Defense Secretary Ashton Carter vowed Friday to conduct additional ground raids using U.S. forces in Iraq and said it did not mark an escalation of American engagement there.
WASHINGTON — A day after the first death of an American soldier in combat against Islamic State group extremists, Defense Secretary Ashton Carter vowed Friday to conduct additional ground raids using U.S. forces in Iraq and said it did not mark an escalation of American engagement there.
“We’ll do more raids,” Carter said at a Pentagon press briefing, adding the U.S. would also conduct raids in Syria. “It doesn’t represent us assuming a combat role. It represents a continuation of our advise-and-assist mission.”
His comments came as the Army identified the soldier killed during Thursday’s raid in northern Iraq, where U.S. special operations troops and Kurdish peshmerga assaulted a compound in Hawija and freed about 70 prisoners held by the Islamic State group.
The death of Master Sgt. Joshua L. Wheeler — the first American soldier to die in combat in Iraq since the U.S. withdrew from the country in 2011 — drew fresh criticism about the U.S. military’s role in the fight against the extremist group.
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Separately, Carter also announced Friday that the Pentagon’s preliminary report into the deadly U.S. bombing this month of a Doctors Without Borders hospital in Kunduz, Afghanistan, is taking longer than expected.
The humanitarian group said Friday the death toll from the Oct. 3 attack rose after another injured victim died, bringing the total number killed to 25.
When President Obama launched the campaign against the Islamic State group in Iraq and Syria, he stressed that U.S. troops would not take a combat role on the ground but instead deliver airstrikes, training and financial support to proxy forces. Thursday’s raid, however, put U.S. forces in the middle of a fierce battle alongside the Kurds.
American soldiers joined the fight after Islamic State group militants opened fire from the prison, a high-walled, multi-building compound in the town of Hawija, Carter said. Wheeler, a 39-year-old native of Roland, Okla., suffered a gunshot wound and was taken back to a northern Iraqi airfield in Irbil, where he died.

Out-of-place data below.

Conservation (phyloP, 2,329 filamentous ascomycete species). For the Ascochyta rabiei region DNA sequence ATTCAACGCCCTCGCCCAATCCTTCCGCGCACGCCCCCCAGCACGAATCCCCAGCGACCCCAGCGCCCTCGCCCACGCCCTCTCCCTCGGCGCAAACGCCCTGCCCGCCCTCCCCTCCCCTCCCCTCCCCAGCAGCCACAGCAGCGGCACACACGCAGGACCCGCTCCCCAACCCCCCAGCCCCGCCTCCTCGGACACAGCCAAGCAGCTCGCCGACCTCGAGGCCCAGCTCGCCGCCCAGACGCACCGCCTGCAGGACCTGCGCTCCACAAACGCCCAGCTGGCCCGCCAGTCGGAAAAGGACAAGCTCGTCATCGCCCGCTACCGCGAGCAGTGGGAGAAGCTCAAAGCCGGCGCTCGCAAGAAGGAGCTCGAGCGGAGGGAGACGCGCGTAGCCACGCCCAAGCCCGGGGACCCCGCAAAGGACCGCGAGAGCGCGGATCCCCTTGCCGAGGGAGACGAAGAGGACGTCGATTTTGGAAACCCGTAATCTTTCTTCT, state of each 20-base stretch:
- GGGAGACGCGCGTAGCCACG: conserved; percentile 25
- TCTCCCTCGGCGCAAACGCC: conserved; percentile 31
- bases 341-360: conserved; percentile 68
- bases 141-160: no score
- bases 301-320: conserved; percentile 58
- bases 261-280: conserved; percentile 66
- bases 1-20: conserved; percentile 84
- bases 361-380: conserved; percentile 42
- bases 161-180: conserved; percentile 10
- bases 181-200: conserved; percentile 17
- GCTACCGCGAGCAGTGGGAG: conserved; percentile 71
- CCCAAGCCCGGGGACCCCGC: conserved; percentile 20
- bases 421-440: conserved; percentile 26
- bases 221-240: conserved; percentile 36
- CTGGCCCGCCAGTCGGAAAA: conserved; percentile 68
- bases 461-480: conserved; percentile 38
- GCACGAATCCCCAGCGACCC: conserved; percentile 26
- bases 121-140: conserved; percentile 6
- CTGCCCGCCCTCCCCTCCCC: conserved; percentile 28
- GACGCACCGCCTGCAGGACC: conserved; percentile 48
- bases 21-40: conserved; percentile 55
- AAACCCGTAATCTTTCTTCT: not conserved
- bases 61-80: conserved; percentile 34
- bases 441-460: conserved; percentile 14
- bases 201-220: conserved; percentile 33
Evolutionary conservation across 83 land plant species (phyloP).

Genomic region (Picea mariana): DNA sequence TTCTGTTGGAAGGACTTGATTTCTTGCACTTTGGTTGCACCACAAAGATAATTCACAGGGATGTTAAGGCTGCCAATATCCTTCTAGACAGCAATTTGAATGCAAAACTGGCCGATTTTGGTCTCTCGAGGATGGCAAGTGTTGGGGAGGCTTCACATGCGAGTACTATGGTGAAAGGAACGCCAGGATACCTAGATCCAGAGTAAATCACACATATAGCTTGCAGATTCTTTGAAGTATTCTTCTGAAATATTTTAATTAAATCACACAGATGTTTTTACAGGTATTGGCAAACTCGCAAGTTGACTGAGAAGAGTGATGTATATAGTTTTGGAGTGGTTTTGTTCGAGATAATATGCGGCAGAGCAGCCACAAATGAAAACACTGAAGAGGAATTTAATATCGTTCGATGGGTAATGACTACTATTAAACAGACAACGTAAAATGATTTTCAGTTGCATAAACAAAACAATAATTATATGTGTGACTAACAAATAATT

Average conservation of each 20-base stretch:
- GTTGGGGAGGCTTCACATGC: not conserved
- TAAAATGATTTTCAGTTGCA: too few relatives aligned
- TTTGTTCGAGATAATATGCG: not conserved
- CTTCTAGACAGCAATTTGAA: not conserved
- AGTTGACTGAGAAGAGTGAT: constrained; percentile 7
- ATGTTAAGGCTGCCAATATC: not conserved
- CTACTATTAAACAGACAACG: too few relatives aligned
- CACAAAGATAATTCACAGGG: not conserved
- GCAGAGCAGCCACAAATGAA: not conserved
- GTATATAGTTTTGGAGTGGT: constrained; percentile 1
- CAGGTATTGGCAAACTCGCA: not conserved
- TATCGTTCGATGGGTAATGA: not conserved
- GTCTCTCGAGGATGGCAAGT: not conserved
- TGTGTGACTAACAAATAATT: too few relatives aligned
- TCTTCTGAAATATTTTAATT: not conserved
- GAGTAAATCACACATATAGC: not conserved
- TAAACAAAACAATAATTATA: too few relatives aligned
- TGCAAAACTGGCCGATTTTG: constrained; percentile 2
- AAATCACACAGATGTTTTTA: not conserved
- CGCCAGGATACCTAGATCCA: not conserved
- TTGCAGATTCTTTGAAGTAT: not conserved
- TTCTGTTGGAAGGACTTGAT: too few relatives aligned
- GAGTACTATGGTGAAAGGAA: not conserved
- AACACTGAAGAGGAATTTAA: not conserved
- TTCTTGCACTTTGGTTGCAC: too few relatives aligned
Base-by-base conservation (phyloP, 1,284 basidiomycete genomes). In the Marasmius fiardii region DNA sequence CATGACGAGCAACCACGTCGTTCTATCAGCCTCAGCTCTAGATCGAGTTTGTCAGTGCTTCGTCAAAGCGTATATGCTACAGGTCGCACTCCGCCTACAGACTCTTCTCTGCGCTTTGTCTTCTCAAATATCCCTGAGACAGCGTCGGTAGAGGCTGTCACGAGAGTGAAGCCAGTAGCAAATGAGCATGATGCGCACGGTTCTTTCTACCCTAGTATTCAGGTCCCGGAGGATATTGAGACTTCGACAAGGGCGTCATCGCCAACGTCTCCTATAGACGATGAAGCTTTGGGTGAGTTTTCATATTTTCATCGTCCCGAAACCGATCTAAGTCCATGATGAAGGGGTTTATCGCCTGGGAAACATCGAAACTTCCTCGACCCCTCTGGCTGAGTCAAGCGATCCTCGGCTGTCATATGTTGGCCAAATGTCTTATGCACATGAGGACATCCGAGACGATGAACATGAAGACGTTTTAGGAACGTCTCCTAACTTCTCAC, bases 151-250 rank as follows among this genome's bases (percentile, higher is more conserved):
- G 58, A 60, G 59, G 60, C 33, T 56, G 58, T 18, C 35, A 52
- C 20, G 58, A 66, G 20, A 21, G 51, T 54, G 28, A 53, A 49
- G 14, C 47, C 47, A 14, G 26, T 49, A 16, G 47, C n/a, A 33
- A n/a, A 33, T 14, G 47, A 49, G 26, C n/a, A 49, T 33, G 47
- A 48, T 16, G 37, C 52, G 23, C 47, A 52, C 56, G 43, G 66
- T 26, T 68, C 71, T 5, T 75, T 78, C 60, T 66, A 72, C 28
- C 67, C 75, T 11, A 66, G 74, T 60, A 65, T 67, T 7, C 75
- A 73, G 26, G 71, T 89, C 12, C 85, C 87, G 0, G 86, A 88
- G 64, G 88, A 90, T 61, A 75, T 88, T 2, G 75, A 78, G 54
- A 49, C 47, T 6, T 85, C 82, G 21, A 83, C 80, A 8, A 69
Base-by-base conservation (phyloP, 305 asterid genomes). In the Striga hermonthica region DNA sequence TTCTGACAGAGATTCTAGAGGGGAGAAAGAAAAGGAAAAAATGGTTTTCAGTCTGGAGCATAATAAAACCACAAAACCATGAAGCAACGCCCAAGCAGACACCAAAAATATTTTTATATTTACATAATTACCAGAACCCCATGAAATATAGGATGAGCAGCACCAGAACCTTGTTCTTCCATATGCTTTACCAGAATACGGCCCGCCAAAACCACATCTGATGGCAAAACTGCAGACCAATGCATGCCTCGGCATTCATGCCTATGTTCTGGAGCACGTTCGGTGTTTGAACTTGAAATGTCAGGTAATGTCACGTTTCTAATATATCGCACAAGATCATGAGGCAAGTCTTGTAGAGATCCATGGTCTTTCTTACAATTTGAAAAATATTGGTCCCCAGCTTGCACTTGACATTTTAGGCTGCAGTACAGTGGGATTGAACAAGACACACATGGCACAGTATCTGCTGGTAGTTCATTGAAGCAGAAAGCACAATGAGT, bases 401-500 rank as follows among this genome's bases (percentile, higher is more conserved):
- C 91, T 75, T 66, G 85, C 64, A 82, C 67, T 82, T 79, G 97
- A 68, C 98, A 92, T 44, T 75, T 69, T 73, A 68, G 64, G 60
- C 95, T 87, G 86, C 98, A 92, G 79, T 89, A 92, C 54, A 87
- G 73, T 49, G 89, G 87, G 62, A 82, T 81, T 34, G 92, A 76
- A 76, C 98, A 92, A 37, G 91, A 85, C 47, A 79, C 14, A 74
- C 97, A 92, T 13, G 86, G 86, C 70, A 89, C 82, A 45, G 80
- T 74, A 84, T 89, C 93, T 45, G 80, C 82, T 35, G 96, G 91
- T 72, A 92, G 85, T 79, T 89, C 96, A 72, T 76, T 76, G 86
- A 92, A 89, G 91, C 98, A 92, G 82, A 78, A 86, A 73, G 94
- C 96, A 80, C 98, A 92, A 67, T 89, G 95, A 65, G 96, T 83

“He ran to the sound of the guns, and he stood up, and all the indications are it was his actions and that of one of his teammates that protected those who were involved in breaching the compound and made the mission successful,” Carter said.
Wheeler joined the Army as an infantryman and served in the 75th Ranger Regiment, deploying three times to support combat operations in Iraq and Afghanistan. He was later assigned to the Army Special Operations Command at Fort Bragg, N.C., and deployed 11 times to Iraq and Afghanistan.
Wheeler’s body is expected to be brought Saturday to Dover Air Force Base in Delaware, where most U.S. fallen soldiers arrive. Carter said he and his wife will be there, along with Wheeler’s family.
The goal of the raid was to help free captured Kurdish troops known as peshmerga, who have been key allies in the U.S.-led coalition against the Islamic State group. The Kurds and U.S. believed there were at least 20 peshmerga in the raided compound, Kurdish and U.S. officials said.
No Kurds were found, but those people who were saved said they were set to be executed Thursday morning and massive graves had been dug for their burial, Carter said. At least five of the captives recovered were former Islamic State group militants being held as traitors, officials said. The Pentagon confirmed that more than 20 of the captives were members of the Iraqi army.
Carter said the two-hour raid netted a cache of intelligence on the Islamic State group, including electronic equipment and captives who have insight into how the militants operate.
Carter said the initial report on the hospital strike in Kunduz is not yet complete.
“We want to get this done, but we want to get it done right,” Carter said at the briefing. “Accountability is part of our obligation to those who died in Kunduz, and it must inform everything we do here at the Department of Defense.”
The Pentagon, NATO and the Afghan government are conducting separate investigations into one of the worst U.S. attacks resulting in civilian casualties since the war began 14 years ago.
Doctors Without Borders said Friday that one more staff member was confirmed to have been killed, with two additional patients presumed dead.